Daily Archives: May 20, 2009

RNS: Vatican Notes Obama's Search for 'Common Ground' on Abortion

The Vatican’s official newspaper called President Obama’s commencement speech at the University of Notre Dame on Sunday (May 17) part of his “search for common ground” with opponents of legalized abortion.

“The search for common ground: this seems to be the path chosen by the president of the United States, Barack Obama, to face the delicate question of abortion,” said an unsigned article in the Monday (May 18) edition of L’Osservatore Romano.

The paper said that Obama’s Notre Dame speech “confirmed what he expressed at the press conference marking his first 100 days in the White House,” when he said that the Freedom of Choice Act, which would remove restrictions on abortion, was “not my highest legislative priority.”

Read it all.

Posted in * Culture-Watch, * Economics, Politics, * Religion News & Commentary, Life Ethics, Office of the President, Other Churches, Politics in General, Pope Benedict XVI, President Barack Obama, Religion & Culture, Roman Catholic

Bishop Mouneer Anis's Reflection on the ACC-14 Meeting in Jamaica, May 2009

Unfortunately, the Episcopal Church in America (TEC) and a few other churches were strongly opposing the idea of the Covenant especially section 4[2]. Their excuse was that this section is new and has not been studied enough by the Provinces as the other sections have been. They have forgotten that this particular section of the Covenant is in fact the outcome of many deliberations and responses that came from dioceses as well as bishops who attended the Lambeth Conference in 2008. In addition to this, section 4 was already present in the commentary of the St. Andrews draft of the Covenant that was sent to the provinces after the Lambeth Conference. I personal believe that we will never have a perfect Covenant that could be accepted by all, even if we spend another 10 years working in it. TEC also described section 4 as “punitive.” In response to this, it was clarified that the Covenant gives guidance to the Provinces which are responsible for making their own decisions. The Covenant also does not require any changes in the constitutions of the Provinces. In addition to this, section 4 allows Provinces to make amendments to the Covenant after it is accepted. In fact, it is because that section 4 is not strong enough many conservatives described the Covenant as very weak and useless.

My own impression is that the fear behind accepting the text of the Covenant, especially section 4, originates from the desire to avoid anything binding which would affirm the interdependence of the Anglican churches. Denying the interdependence of churches is contrary to the very meaning of the word “Communion.” For this reason without this section, the “Covenant” would not be a Covenant and the word “Communion” would lose its meaning.

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Posted in * Anglican - Episcopal, Anglican Consultative Council, Anglican Covenant, Anglican Provinces, Archbishop of Canterbury, The Episcopal Church of Jerusalem and the Middle East

David Brooks: In Praise of Dullness

What mattered [in making the most effective C.E.O.’s], it turned out, were execution and organizational skills. The traits that correlated most powerfully with success were attention to detail, persistence, efficiency, analytic thoroughness and the ability to work long hours.

In other words, warm, flexible, team-oriented and empathetic people are less likely to thrive as C.E.O.’s. Organized, dogged, anal-retentive and slightly boring people are more likely to thrive.

These results are consistent with a lot of work that’s been done over the past few decades. In 2001, Jim Collins published a best-selling study called “Good to Great.” He found that the best C.E.O.’s were not the flamboyant visionaries. They were humble, self-effacing, diligent and resolute souls who found one thing they were really good at and did it over and over again.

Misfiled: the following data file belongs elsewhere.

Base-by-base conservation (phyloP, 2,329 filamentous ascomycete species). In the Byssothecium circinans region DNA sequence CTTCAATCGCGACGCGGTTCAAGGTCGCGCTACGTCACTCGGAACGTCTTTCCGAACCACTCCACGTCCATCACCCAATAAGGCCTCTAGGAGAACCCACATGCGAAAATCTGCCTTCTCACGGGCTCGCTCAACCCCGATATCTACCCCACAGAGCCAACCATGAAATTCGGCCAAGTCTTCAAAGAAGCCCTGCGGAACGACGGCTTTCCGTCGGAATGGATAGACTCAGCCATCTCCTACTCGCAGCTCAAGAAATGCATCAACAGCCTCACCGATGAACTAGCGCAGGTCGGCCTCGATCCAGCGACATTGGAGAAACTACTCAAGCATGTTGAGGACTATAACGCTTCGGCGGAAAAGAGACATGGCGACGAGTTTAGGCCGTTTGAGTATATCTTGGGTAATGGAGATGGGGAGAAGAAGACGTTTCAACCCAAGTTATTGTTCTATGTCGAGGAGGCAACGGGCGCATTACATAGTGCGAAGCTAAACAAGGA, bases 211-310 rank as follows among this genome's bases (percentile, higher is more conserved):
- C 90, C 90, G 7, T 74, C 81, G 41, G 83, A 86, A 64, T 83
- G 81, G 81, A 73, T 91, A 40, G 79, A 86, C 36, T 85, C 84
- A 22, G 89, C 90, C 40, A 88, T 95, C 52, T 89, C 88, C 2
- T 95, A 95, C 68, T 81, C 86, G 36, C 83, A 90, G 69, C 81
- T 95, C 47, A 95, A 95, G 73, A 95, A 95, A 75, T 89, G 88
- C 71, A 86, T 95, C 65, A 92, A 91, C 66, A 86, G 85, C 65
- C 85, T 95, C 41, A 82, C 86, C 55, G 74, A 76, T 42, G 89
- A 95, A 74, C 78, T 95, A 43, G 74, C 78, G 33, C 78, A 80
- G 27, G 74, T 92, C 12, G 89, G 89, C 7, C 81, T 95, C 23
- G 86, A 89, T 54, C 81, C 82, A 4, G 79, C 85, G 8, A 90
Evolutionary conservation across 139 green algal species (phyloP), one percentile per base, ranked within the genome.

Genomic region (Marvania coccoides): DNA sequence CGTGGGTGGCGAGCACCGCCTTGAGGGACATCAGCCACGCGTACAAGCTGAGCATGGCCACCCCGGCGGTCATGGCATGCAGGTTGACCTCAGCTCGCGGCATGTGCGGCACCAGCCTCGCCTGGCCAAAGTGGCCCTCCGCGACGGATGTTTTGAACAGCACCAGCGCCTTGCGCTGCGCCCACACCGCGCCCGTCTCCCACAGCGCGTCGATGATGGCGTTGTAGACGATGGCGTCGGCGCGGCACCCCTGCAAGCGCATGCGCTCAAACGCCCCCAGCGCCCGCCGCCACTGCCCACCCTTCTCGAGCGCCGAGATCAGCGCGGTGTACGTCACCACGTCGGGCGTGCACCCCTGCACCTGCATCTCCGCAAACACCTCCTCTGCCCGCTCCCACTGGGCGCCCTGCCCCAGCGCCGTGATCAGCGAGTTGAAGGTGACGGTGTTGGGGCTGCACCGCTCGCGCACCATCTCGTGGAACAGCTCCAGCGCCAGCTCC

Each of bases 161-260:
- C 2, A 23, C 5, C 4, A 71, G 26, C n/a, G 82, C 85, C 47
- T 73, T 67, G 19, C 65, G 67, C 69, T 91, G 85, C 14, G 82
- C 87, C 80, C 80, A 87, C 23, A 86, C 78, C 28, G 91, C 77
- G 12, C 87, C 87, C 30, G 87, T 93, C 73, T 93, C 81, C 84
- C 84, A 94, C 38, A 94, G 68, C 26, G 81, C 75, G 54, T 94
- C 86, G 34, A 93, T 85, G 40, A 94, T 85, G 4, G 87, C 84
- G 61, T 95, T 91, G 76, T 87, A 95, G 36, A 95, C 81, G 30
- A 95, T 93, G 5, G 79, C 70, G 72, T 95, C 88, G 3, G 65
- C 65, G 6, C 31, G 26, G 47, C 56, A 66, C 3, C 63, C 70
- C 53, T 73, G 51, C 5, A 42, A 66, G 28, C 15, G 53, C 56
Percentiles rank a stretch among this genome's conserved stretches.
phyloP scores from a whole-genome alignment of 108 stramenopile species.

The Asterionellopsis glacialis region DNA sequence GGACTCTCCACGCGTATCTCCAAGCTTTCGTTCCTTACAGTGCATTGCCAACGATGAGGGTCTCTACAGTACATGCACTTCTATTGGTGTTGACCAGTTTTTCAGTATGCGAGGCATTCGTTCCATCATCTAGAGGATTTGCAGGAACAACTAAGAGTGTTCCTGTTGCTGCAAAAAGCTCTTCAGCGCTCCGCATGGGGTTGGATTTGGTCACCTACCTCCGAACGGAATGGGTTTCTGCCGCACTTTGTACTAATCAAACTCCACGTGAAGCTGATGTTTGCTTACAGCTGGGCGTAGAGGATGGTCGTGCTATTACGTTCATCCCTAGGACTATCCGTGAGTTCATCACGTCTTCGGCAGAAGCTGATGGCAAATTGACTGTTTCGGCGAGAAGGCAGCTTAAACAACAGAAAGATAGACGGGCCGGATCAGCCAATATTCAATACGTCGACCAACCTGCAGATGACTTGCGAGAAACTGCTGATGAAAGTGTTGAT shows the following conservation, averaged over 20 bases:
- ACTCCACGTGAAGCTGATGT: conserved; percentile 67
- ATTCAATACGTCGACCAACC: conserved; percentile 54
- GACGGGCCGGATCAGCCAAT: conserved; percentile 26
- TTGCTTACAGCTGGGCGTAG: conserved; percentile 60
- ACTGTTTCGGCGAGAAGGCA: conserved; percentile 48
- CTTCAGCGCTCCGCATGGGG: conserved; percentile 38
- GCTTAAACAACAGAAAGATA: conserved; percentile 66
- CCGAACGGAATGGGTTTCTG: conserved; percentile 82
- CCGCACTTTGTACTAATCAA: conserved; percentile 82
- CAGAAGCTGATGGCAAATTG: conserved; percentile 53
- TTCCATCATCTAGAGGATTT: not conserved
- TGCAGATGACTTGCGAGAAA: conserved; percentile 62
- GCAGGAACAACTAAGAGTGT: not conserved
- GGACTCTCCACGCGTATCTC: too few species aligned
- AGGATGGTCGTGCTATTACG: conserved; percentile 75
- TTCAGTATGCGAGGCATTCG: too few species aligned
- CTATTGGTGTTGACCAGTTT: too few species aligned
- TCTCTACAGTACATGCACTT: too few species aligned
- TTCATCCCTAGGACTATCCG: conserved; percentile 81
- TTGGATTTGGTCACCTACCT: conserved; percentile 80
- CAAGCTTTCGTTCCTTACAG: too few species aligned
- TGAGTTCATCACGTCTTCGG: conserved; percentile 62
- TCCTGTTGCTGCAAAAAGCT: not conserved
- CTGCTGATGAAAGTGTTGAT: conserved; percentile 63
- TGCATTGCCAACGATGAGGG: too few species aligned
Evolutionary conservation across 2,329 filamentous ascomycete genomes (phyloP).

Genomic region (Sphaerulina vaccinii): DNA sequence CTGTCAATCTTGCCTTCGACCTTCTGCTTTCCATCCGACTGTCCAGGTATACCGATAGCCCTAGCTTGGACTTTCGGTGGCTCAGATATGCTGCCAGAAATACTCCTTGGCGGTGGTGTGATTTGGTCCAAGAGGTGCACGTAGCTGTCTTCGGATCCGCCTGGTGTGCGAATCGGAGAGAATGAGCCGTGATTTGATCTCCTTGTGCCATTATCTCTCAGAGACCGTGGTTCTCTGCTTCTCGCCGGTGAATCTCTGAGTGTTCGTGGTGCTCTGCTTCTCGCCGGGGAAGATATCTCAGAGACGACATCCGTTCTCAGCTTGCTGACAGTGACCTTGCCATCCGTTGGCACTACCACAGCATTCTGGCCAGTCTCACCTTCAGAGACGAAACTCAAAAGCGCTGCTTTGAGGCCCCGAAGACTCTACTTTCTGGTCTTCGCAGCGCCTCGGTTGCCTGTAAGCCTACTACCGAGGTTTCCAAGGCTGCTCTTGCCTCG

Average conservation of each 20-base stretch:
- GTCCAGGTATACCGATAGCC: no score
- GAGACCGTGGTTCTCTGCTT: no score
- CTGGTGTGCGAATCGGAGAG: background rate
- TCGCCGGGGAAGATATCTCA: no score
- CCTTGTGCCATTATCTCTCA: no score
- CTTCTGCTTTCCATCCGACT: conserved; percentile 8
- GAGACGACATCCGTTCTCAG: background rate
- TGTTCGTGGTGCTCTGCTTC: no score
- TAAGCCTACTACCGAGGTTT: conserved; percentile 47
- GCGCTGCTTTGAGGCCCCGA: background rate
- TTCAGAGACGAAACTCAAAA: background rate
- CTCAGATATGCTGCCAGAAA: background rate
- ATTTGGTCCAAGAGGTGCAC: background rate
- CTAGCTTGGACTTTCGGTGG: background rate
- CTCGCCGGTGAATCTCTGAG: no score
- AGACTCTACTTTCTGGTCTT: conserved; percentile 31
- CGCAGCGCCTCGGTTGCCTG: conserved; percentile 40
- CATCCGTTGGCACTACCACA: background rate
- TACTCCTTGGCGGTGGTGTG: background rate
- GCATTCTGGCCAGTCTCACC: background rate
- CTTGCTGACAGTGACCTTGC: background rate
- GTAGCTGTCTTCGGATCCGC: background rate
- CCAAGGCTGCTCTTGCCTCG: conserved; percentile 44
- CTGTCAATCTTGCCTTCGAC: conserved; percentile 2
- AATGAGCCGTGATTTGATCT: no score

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Posted in * Culture-Watch, * Economics, Politics, Corporations/Corporate Life, Economy, Psychology

Father John Wauck: Dan Brown and the Roman Catholic Church

Q: “Angels and Demons” presupposes a natural hostility between the Christian faith and modern science. What do you think about this?

Father Wauck: It’s relatively easy for people to see that a lot of the great art of the Western World — music, painting, sculpture, literature, architecture — is the product of a Christian culture, often inspired by the faith or even funded by the Church. That seems obvious. But what people don’t realize is that something similar is true of the sciences.

Think about it. Universities are an invention of the Church. Copernicus was a Roman Catholic cleric, and he dedicated his book on the heliocentric universe to the Pope. The calendar we use today is the Gregorian Calendar, because it was promulgated by Pope Gregory XIII, who was working with the best astronomers and mathematicians of his time. Galileo himself always remained a Catholic, and his two daughters were nuns. One of the greatest Italian astronomers of the 19th century was a Jesuit priest, Angelo Secchi. The father of modern genetics, Gregor Mendel, was a Catholic monk. The creator of the “Big Bang” theory was a Belgian priest, Georges Lemaitre.

In short, the idea that there is some natural tension between science and the Church, between reason and faith, is utter nonsense.

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Posted in * Culture-Watch, * Religion News & Commentary, Movies & Television, Other Churches, Religion & Culture, Roman Catholic, Science & Technology

Andrew West on Richard Holloway: Believe it or not, the bishop's an agnostic

Richard Holloway says the worldwide Anglican Church has made room for “happy clapping” evangelicals, bells-and-smells Catholics, women priests and, in the United States, openly gay clergy and even practitioners of other faiths. So surely, he argues, it can find room for people like him – Christians who don’t believe in God.

Holloway, contrary to popular belief, has not left the Episcopal Church, as Scottish Anglicanism is known. He may have taken early retirement as Bishop of Edinburgh but the writer remains an ordained priest and consecrated bishop, who still preaches from the pulpit, performs baptisms and weddings and even presides at communion.